Poachers threaten Malaysia's defence of tigers: WWF
(AFP) – Jan 20, 2010
KUALA LUMPUR — Conservationists called on Wednesday for a war on the poachers who are undermining Malaysia's ambitious goal to double its population of wild tigers to 1,000.
With 2010 declared the Year of the Tiger according to the Chinese zodiac, experts fear there will be an upsurge in poaching of one of the world's most endangered species.
"The demand (for tiger parts) has been strong. It will remain strong in the Year of the Tiger," said Dinoysius Sharma, executive director of WWF-Malaysia.
"Prices may increase amid dwindling numbers in the wild, which makes it more lucrative to hunt for tigers," he said. "Security should be beefed up for the tigers."
Sharma said that in the past year, 10 tigers have been taken by poachers from one of Malaysia's main habitats, the Belum-Temengor forest in northern Perak state.
"We have evidence of (poachers) living in the jungle for long period of times," he said.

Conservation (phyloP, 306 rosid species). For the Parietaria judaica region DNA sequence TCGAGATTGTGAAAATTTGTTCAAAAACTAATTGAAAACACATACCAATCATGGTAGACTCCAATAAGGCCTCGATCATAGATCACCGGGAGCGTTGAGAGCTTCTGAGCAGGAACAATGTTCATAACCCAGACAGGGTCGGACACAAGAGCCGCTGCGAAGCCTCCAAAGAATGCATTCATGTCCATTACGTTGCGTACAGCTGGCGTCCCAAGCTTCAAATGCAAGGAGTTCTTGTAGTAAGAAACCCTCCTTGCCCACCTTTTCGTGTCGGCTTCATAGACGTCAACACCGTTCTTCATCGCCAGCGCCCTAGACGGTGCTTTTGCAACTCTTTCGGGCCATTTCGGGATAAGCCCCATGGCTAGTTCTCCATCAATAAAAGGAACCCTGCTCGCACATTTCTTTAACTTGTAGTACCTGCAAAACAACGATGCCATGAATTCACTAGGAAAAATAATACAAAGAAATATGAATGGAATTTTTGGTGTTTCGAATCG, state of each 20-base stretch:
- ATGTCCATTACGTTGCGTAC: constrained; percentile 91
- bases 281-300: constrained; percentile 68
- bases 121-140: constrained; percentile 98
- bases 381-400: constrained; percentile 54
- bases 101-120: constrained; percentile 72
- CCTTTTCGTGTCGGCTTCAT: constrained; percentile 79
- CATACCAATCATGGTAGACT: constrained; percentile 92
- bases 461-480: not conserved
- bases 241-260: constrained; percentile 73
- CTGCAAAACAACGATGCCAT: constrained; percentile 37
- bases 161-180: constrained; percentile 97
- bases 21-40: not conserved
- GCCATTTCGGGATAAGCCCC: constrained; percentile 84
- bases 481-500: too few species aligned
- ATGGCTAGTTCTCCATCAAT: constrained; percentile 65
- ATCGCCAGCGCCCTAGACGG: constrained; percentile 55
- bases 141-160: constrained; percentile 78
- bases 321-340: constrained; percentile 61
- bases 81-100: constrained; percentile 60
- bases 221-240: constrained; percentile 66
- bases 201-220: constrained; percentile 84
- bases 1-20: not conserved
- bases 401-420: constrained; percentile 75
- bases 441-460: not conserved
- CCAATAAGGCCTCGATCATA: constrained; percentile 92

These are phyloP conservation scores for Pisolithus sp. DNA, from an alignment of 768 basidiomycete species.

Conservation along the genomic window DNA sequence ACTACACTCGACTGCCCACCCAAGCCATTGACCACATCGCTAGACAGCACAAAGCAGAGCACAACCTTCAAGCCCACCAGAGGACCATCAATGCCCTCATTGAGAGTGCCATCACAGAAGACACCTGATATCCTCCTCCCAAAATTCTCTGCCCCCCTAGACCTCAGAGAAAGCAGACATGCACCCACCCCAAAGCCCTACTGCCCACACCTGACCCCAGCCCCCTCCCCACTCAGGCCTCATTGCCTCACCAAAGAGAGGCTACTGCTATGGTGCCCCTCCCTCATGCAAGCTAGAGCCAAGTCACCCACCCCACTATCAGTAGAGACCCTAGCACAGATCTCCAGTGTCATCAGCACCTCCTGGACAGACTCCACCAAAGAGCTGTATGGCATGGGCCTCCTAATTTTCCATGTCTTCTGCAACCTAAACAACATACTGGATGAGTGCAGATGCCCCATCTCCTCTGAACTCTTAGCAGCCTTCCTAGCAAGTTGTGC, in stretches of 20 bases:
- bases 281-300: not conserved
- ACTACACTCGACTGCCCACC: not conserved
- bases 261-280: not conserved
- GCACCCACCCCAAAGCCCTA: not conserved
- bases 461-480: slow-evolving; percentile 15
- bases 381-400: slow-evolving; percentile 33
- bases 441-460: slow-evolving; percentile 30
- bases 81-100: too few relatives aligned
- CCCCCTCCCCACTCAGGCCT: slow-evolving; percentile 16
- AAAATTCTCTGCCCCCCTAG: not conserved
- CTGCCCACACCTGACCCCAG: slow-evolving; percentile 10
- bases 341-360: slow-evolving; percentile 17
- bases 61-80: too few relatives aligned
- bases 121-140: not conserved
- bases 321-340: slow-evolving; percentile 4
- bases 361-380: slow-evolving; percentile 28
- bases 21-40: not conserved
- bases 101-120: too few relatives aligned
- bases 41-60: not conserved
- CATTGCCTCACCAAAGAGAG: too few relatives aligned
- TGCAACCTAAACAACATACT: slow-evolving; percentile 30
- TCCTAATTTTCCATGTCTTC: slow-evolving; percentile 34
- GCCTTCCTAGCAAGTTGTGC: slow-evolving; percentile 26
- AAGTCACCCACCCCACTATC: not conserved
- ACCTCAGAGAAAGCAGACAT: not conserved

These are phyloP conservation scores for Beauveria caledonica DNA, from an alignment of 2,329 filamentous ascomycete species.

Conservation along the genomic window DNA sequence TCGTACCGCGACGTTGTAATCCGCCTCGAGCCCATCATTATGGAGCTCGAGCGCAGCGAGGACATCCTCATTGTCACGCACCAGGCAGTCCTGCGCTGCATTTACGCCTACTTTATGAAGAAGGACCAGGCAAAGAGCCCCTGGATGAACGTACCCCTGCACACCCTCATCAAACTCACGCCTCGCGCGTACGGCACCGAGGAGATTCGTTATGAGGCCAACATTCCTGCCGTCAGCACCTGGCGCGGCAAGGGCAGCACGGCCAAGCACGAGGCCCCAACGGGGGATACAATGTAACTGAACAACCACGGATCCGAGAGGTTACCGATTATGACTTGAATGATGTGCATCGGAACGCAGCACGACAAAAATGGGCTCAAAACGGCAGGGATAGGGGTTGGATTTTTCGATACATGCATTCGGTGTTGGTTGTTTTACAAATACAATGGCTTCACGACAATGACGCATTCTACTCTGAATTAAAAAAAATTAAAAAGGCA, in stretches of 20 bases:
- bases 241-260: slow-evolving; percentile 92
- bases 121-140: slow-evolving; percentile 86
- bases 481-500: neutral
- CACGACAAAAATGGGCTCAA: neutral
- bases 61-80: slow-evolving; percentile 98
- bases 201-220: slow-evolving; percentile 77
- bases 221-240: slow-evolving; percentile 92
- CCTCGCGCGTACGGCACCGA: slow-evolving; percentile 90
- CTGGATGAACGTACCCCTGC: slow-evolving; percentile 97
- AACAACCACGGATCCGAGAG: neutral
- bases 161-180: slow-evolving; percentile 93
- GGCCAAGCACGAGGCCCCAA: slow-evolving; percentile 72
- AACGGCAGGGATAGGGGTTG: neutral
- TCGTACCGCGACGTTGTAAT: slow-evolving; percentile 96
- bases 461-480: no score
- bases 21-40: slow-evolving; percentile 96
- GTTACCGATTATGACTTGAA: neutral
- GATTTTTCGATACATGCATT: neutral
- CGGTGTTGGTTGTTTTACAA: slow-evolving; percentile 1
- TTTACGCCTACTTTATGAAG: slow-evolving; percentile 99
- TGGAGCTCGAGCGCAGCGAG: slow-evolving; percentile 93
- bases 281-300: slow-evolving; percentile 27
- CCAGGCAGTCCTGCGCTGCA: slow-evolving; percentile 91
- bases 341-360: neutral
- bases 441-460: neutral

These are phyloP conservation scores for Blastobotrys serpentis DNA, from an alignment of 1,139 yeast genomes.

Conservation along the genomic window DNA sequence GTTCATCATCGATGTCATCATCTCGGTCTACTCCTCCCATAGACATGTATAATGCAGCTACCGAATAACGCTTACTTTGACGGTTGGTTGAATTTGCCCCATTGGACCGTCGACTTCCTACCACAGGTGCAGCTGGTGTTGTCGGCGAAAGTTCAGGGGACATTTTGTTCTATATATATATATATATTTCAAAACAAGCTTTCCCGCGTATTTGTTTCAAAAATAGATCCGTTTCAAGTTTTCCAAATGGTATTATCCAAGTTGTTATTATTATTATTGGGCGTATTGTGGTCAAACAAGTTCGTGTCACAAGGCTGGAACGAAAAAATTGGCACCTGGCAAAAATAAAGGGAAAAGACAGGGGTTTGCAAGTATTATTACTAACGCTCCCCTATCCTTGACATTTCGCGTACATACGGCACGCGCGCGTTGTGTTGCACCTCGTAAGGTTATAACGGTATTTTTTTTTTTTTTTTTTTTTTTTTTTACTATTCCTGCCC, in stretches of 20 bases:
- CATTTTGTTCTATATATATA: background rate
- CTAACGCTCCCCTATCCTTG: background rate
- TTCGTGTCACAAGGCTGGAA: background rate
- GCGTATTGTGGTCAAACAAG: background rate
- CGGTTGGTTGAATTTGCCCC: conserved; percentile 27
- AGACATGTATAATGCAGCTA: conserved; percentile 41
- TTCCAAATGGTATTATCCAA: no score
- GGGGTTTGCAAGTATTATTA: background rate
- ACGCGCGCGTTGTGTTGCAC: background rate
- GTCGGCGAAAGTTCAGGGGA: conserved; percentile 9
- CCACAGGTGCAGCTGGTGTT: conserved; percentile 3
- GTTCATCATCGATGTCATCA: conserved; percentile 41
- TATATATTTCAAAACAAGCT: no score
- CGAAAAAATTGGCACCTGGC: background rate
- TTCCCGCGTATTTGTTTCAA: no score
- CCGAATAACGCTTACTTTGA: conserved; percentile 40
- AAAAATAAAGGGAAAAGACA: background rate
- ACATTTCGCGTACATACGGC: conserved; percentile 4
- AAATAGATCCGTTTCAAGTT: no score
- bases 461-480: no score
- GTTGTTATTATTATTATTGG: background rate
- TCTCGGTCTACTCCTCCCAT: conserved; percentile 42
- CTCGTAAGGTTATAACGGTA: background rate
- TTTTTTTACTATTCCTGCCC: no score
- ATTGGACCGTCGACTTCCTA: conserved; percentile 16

Sharma said that in the last 12 months, 114 tiger traps have been destroyed and 10 poachers arrested in the Belum-Temengor forest.
Malaysia's wild tigers are mostly found near the Malaysia-Thai border, but there are also some living in central Pahang state and as far south as Johor, which borders Singapore.
In 2008 Malaysia unveiled an ambitious "National Tiger Action Plan" aimed at doubling the number of wild tigers in peninsular Malaysia to 1,000 by 2020.
In the 1950s, there were as many as 3,000 tigers in Malaysia but their numbers fell as the country opened up more land for agriculture.
Elizabeth John, from TRAFFIC Southeast Asia, said poaching "is the most immediate and worst threat" to Malaysia's wild tigers and that poachers are "well armed and well equipped".
"Other threats include loss of habitat and prey," she said, adding that areas close to the Thai border are "poaching hotspots."
Melvin Gumal, director for Malaysia's Wildlife Conservation Society, said that tigers are killed by poachers for their skin, meat, claws and other body parts which are prizes for their supposed medicinal value.
"Enforcement must be our priority to reach the ambitious target (of 1,000 tigers). The target is achievable," he said.